Stories and some newer historical accounts tell the story that Tituba enthralled a small group of girls in the village with demonstrations and tales of African or Caribbean voodoo and magic spells. In fact, all that was recorded in the court records was that the girls’ initial hysterics came after participating in fortune telling. Predicting the future using an egg white in a glass of water was a rather common, but forbidden ritual in Puritan New England. Tituba never confessed to the practice of fortune telling but is linked to this event likely because of her Caribbean roots.
It is easy to understand why the locals considered Tituba a possible witch. On February 25th, she and John Indian followed the suggestion of a neighbor named Mary Sibley to make a “witch cake.” Tituba supposedly made a rye cake using the urine of the afflicted girls. The “witch cake” was fed to a dog to see if its behavior changed. The dog’s reaction was not recorded, but the scheme focused suspicion on the possibility that Tituba was indeed a witch.
The Salem Trials might have ended with arrests of the first three accused women, but the details from Tituba’s several examinations by Judge John Hathorne in March sparked the intense and rabid Salem witch hunt. Tituba described her conversations with evil pigs, a great black dog, a red and black cat, a yellow bird, a hairy creature that walked on two legs and rats who all ordered her to do their bidding. She also claimed to have personally witnessed Sarah Good and Sarah Osbourne transform into strange, winged creatures.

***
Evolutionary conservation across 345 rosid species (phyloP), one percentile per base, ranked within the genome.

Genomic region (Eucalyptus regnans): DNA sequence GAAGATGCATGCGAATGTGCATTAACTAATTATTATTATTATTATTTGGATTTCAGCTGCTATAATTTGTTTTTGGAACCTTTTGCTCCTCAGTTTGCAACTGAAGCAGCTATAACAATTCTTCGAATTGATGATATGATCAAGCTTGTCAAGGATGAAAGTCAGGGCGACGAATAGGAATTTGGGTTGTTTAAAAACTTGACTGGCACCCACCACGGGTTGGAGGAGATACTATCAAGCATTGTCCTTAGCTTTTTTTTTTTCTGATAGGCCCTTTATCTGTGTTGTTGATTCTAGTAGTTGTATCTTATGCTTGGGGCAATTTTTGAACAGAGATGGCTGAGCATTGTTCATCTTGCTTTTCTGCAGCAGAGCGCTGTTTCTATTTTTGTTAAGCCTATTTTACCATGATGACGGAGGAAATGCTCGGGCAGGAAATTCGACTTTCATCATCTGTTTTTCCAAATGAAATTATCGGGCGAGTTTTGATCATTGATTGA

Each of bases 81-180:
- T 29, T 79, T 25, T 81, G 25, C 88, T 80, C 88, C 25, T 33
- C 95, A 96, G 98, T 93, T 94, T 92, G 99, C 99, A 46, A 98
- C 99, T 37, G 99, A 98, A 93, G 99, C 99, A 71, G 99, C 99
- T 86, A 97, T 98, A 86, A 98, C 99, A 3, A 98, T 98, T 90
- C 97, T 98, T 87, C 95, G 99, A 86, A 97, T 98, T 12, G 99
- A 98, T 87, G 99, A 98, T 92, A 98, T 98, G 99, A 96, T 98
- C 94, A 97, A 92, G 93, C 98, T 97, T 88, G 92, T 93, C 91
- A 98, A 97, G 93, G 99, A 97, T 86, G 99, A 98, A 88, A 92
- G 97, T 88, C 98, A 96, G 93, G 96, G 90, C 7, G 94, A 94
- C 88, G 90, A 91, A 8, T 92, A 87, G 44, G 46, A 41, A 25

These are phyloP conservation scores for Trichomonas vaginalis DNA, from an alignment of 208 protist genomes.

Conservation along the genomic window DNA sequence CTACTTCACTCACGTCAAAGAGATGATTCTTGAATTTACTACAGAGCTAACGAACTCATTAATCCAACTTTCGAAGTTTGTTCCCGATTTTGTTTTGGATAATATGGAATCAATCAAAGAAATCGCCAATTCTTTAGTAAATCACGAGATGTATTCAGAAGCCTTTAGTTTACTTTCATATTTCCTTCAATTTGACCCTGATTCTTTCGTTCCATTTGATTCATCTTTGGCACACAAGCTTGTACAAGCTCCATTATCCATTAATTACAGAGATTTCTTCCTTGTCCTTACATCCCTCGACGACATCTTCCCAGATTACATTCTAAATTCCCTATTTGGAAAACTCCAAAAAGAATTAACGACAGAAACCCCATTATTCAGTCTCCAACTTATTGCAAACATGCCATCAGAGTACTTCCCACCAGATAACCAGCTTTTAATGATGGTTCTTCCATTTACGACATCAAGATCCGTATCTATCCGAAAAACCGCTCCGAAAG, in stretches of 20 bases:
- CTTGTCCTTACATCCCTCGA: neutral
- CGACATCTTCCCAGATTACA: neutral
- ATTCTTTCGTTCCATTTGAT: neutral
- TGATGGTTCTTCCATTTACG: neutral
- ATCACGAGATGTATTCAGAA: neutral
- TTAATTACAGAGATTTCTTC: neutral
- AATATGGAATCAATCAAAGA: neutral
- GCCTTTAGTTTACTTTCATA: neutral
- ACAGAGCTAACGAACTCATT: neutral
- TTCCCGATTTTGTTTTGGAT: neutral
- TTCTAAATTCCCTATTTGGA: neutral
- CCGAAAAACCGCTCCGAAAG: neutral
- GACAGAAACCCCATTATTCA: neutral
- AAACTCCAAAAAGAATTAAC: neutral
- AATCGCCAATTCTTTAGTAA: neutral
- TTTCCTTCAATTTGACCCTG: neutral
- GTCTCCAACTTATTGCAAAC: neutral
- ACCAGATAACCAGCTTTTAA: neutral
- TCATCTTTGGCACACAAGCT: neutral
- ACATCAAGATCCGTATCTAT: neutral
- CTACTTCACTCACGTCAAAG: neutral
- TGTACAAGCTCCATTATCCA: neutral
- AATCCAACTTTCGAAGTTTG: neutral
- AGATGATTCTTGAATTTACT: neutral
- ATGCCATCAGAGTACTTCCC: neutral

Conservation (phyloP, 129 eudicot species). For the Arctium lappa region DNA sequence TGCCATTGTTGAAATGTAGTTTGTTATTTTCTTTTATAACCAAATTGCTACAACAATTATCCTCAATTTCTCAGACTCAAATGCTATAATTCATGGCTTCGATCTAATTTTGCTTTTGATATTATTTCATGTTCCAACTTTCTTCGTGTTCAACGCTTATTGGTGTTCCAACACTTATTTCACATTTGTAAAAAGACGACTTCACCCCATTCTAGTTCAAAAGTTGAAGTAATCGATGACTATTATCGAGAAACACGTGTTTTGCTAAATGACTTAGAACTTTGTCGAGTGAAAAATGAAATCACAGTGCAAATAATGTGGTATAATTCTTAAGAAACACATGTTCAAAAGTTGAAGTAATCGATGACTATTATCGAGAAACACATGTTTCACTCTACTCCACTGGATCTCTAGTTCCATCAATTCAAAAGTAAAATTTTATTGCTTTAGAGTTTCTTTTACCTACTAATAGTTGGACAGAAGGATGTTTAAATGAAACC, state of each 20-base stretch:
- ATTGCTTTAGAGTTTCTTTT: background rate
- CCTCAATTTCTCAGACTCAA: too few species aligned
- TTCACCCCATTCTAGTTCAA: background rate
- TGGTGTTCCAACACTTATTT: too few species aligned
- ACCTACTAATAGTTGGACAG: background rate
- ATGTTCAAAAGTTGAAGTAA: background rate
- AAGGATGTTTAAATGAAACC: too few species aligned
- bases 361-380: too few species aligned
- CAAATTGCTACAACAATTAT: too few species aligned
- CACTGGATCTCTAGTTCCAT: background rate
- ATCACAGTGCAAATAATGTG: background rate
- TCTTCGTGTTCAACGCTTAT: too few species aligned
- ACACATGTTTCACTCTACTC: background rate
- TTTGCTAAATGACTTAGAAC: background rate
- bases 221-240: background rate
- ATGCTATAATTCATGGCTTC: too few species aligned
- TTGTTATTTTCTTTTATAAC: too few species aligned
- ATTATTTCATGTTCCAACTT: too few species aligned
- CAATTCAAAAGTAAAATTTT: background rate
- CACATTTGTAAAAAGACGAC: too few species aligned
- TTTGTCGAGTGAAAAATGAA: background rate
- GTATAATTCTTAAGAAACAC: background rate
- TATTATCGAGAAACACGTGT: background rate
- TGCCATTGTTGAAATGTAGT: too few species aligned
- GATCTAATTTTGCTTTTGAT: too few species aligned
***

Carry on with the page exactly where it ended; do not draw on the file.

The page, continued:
But, it was the following confession and dramatic testimony that convinced the people that Satan had invaded Salem:
“Hathorne: Tituba what evil spirit have you familiarity with?
Hathorne: Why do you hurt these children?
Tituba: I do not hurt them.
Hathorne: Who is it then?
Tituba: The devil for ought I know.
Hathorne: Did you never see the devil?
Tituba: The devil came to me and bid me serve him.
Hathorne: Who have you seen?
Tituba: Four women sometimes hurt the children.
Hathorne: Who were they?
Tituba: Goody Osbourne and Sarah Good and I do not know who the other were Sarah Good and Osbourne would have me hurt the children but I would not she further saith there was a tale man of Boston that she did see.